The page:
As the owner of a trademark, when you can stop others from using your trademark, or a confusingly similar one, depends on such factors as:
In addition, under federal (and some state) laws known as dilution statutes, you may go to court to prevent your trademark from being used by someone else if your mark is famous and the other company's use would dilute the mark's strength -- that is, weaken its reputation for quality (called tarnishment) or render it common through overuse in different contexts (called weakening). The key element is that your mark is famous -- that is, distinctive and recognizable.
Dilution statutes apply even if there is no way customers would be likely to confuse the source of the goods or services with those sold by the owner of the famous mark. For instance, consumers might not think that Microsoft toilet paper is associated with Microsoft, the software company, but the makers of Microsoft toilet paper could still be forced to choose another name under federal dilution law.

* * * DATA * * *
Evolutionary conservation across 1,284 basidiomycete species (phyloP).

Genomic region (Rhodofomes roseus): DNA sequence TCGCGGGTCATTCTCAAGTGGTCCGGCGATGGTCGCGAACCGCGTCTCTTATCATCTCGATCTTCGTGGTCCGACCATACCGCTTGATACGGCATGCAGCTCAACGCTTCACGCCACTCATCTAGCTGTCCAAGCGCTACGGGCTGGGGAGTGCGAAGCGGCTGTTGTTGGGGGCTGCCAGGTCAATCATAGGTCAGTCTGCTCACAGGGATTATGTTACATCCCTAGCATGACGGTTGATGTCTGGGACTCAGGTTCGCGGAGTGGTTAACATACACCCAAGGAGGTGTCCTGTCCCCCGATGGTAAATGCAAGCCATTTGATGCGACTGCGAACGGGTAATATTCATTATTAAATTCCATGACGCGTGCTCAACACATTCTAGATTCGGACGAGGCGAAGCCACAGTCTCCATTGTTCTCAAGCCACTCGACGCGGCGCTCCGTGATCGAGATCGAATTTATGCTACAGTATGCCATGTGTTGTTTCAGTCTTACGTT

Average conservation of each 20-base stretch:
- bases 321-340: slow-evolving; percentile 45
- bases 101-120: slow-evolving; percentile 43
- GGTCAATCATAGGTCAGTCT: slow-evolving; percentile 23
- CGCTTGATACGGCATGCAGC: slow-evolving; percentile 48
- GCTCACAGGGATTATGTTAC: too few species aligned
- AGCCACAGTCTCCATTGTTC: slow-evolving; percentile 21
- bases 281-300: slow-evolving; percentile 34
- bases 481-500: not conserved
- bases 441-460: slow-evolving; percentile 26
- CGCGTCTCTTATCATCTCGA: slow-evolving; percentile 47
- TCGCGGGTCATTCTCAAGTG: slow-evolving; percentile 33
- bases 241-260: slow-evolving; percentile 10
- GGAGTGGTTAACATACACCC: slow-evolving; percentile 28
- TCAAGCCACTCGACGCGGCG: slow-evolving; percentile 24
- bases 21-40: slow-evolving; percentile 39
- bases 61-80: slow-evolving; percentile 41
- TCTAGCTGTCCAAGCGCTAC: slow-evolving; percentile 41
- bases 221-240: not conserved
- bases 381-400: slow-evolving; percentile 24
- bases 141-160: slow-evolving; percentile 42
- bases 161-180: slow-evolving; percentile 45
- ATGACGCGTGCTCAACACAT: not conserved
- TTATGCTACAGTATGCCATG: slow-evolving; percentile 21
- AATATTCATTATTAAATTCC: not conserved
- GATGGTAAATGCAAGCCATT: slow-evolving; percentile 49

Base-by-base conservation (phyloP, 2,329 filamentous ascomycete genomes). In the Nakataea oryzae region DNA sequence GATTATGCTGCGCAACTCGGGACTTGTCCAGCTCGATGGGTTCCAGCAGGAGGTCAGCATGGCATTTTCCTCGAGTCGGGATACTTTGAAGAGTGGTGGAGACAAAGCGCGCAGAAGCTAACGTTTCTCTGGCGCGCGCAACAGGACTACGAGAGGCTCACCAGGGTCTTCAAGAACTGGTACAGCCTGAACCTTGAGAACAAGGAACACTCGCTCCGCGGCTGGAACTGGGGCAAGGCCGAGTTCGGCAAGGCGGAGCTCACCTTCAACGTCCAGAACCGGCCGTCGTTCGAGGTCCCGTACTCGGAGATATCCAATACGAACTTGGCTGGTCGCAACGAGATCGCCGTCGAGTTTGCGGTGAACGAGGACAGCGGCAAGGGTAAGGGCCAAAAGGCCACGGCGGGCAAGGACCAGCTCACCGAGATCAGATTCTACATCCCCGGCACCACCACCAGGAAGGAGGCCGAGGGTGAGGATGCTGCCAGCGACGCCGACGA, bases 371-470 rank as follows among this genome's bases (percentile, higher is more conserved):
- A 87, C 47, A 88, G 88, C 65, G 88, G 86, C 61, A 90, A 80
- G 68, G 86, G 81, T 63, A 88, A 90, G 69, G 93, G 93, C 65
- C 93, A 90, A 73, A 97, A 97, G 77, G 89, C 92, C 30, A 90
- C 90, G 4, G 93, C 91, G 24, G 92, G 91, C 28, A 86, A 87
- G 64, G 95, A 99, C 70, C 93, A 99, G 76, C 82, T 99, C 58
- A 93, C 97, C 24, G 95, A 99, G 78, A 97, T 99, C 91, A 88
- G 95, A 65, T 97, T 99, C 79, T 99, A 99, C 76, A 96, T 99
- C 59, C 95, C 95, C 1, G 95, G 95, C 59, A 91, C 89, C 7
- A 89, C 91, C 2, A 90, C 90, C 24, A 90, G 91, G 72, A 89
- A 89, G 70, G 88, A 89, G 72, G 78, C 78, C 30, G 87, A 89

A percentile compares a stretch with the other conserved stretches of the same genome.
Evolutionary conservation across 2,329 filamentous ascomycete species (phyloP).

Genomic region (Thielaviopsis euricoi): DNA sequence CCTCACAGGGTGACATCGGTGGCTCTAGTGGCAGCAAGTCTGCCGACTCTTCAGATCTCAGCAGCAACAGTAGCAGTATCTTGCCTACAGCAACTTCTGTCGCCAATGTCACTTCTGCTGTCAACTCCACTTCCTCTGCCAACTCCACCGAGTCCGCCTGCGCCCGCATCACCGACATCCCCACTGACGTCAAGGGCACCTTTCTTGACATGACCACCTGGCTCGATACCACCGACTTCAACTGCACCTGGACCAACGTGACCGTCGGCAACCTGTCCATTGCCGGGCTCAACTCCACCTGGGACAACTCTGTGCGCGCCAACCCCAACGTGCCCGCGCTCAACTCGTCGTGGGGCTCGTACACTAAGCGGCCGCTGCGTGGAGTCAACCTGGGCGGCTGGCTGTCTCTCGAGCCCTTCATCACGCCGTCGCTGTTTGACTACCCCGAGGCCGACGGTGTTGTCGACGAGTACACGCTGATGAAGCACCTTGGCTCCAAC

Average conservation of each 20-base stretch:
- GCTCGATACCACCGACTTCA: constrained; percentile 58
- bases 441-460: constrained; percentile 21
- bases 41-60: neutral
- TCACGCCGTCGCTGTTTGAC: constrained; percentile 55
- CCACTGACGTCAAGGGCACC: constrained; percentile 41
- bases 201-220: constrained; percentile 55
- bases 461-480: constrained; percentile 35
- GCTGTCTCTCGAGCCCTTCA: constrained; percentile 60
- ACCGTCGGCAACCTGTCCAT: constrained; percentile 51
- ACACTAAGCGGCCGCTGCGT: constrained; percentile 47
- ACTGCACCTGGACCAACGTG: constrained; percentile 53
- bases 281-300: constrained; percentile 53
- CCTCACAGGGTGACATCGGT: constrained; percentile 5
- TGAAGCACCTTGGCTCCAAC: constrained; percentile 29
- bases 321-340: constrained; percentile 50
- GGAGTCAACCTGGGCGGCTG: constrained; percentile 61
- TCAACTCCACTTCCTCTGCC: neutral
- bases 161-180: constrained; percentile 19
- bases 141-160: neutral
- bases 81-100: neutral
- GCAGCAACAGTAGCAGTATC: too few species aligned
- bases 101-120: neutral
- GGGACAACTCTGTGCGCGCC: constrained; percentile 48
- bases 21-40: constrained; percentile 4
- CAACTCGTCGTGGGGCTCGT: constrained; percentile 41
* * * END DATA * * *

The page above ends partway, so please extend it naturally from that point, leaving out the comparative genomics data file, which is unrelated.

A business that claims to own a trademark cannot stop others from using the same or a similar trademark unless it is actively using the trademark.
In trademark law, "using" a trademark means putting it to work in the marketplace to identify goods or services. This doesn't mean that the product or service actually has to be sold, as long as it is legitimately offered to the public under the trademark in question.
For example, Robert creates a website where he offers his new invention -- a humane mousetrap -- for sale under the trademark "MiceFree". Even if Robert doesn't sell any traps, he is still "using" the trademark as long as "MiceFree" appears on the traps or on tags attached to them and the traps are ready to be shipped when a sale is made.
Similarly, if Kristin, a probate attorney, puts up a website to offer her services under the service mark Probate Queen, her service mark will be in use as long as she is ready to respond to customer requests for her advice.